Returning to work

You may have some concerns about returning to work after time away due to your disability, injury or health condition. A successful return to work will require some simple planning by both you and your employer.

Before you begin, visit our page Talking to others about your disability to explore the benefits of being open about your disability.

Step 1: Talk to your doctor

Make an appointment with your doctor and provide a copy of your job description. This will help your doctor give you an approved date when you can return to work. You may be approved to return to work immediately or some time in the future. You may be required to ease back into work on reduced days or hours or on restricted duties.

Step 2: Meet with your employer

You are the best source of information about your abilities and limitations resulting from your disability. You should plan to meet with your employer and discuss these abilities and limitations.

Step 3: Review the essential tasks of your job

Review the tasks that must be completed to get your job done. This information can usually be found in your job description. Review the job description with your employer. Check if you are able to complete the essential tasks. Discuss if there are any workplace changes that can be made to help you do the job.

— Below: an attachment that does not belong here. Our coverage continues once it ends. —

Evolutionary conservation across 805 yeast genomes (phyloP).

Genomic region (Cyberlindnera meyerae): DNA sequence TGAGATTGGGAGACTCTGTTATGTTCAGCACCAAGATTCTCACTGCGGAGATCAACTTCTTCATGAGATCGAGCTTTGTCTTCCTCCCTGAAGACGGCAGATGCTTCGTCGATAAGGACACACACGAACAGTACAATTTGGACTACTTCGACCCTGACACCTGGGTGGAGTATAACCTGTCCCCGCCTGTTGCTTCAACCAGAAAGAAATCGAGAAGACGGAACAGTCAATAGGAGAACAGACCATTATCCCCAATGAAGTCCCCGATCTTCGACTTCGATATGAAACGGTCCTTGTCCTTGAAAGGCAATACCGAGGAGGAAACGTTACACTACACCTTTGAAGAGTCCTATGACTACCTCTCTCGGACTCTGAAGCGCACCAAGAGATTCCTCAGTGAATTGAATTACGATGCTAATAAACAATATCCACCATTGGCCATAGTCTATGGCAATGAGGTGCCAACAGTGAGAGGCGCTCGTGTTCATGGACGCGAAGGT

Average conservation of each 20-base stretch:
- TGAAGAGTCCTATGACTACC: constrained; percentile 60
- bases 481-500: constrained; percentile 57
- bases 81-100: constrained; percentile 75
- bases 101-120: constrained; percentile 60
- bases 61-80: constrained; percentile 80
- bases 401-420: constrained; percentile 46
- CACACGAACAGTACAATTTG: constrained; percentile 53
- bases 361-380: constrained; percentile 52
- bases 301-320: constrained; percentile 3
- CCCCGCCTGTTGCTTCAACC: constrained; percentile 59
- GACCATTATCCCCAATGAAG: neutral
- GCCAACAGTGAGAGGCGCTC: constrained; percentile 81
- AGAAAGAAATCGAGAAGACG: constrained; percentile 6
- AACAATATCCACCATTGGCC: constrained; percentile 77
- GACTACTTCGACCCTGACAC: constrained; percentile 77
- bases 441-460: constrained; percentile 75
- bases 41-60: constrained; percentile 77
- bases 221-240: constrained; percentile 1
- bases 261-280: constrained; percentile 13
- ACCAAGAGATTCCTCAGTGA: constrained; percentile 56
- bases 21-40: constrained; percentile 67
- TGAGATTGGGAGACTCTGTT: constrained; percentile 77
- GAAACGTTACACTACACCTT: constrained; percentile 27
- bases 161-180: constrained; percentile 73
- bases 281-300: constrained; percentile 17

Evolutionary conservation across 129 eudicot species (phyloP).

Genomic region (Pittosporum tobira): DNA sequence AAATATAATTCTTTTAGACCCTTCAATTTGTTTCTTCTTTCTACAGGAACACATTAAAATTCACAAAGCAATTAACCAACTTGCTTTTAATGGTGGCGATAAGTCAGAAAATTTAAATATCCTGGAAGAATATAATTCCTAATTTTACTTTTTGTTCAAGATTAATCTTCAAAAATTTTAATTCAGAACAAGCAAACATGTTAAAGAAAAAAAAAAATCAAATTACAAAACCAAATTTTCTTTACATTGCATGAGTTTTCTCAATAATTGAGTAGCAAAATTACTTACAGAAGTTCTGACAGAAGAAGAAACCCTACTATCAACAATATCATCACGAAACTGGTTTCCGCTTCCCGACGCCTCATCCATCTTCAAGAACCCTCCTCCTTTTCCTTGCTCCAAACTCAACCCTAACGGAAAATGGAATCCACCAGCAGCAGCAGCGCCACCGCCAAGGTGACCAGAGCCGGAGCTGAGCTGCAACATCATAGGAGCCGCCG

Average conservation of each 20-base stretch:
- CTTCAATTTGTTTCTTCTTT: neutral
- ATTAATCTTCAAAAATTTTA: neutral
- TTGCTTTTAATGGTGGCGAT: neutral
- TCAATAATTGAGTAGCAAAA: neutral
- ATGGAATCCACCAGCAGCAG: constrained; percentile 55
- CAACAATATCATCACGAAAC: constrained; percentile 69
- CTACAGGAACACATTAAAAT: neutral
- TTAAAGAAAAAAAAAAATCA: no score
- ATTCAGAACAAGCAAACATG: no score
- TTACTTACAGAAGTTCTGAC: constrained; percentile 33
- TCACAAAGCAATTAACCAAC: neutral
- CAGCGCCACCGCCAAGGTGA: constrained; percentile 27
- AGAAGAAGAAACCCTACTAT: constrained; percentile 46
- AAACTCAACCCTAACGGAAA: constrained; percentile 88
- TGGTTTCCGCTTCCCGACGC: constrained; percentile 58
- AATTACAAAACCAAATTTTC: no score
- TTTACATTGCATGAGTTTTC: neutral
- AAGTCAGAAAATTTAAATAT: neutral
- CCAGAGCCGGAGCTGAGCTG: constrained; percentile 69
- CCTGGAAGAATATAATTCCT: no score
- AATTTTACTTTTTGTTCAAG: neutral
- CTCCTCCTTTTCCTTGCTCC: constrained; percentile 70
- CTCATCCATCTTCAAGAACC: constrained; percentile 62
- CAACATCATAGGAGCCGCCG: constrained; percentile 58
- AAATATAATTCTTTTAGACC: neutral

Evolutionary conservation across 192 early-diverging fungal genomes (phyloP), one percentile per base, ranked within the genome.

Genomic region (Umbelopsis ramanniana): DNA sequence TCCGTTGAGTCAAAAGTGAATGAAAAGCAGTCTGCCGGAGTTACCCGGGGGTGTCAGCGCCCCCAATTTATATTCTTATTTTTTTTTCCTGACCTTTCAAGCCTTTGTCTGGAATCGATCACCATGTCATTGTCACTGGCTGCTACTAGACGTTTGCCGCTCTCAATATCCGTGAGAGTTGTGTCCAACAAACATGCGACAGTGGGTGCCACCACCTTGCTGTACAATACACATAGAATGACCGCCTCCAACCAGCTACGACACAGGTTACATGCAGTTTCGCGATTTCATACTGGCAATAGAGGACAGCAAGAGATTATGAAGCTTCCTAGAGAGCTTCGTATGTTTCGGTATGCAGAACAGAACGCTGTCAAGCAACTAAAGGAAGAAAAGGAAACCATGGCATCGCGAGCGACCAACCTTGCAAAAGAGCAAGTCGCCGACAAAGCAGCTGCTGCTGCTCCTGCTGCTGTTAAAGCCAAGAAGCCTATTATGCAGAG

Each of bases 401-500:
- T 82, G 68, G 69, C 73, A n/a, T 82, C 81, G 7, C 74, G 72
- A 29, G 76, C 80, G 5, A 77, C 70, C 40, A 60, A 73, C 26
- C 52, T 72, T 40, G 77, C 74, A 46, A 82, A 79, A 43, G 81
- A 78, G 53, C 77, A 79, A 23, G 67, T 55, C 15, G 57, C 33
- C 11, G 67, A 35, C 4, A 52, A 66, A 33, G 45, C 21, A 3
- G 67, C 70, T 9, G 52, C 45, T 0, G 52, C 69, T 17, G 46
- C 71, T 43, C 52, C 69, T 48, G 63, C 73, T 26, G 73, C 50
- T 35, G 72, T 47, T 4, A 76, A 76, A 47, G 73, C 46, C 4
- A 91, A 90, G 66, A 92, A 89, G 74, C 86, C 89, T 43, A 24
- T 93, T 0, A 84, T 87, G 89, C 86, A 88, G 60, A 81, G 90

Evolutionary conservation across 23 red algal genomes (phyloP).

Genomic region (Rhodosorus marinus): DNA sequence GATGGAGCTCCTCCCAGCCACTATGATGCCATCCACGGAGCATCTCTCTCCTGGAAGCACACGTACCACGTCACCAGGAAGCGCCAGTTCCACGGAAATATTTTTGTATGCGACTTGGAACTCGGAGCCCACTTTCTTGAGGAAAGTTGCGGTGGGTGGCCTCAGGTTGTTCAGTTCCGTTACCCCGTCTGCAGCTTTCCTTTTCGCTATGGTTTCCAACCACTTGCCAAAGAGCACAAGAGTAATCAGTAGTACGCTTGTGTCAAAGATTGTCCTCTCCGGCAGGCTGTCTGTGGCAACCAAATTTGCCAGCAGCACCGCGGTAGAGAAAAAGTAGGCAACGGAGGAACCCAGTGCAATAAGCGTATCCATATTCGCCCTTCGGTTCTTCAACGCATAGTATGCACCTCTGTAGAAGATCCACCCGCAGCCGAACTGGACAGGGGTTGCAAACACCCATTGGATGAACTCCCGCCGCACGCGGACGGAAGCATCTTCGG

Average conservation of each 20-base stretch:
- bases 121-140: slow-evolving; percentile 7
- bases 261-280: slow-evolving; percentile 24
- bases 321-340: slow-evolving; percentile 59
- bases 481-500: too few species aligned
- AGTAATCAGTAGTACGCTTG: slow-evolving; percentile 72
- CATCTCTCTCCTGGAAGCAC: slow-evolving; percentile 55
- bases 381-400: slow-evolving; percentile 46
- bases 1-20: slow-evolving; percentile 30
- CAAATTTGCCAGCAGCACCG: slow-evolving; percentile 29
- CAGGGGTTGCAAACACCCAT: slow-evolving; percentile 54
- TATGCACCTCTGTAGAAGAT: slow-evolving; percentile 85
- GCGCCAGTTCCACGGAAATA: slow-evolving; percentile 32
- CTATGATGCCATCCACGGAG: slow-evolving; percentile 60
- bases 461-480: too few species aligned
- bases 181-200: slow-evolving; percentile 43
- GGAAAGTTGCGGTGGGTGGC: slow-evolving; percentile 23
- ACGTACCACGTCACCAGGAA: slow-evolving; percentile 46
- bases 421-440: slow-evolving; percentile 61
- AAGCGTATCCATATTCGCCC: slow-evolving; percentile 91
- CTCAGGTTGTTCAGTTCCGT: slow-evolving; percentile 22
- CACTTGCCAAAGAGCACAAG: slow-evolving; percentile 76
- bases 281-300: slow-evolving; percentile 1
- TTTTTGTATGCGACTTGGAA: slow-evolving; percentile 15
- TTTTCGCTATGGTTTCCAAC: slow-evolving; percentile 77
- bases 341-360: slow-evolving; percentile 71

Step 4: Agree on a ‘Return to Work’ plan

A ‘Return to Work’ plan may be prepared by your employer or a rehabilitation professional. Such a plan could include:

  • your job title
  • a summary of your duties
  • starting and finishing times
  • break times
  • any specific restrictions or recommendations (listed on your medical certificate)
  • the supervisors or managers responsible for monitoring your return to work
  • a time schedule for increasing your workload (if a gradual return to work is recommended).

You may be asked to sign the plan to show that you agree to it and understand your obligations within the plan. If you have any issues regarding your return to work, talk to your employer immediately as this will ensure a successful return to work in the long term.

Step 5: Consider rebuilding your skills with training

Training may allow you to return to your original workplace or to find work in a new occupation or industry.

If you are returning to the same workplace, consider whether you are able to perform the essential tasks of your original job or if changes to these tasks are required. Training may allow you to take on new tasks and demonstrate your flexibility in the workplace.

If you need to consider a new career or occupation, visit our section on 'Finding or changing jobs’.

Step 6: Consider a mentoring and buddy program

Mentoring or buddy programs can help you in your return to work. These programs focus on building supportive relationships between workmates.

You and your employer may consider organising a workplace assessment through the Employment Assistance Fund. A workplace assessment may help to identify changes to your work environment and assist you with a successful return to work.

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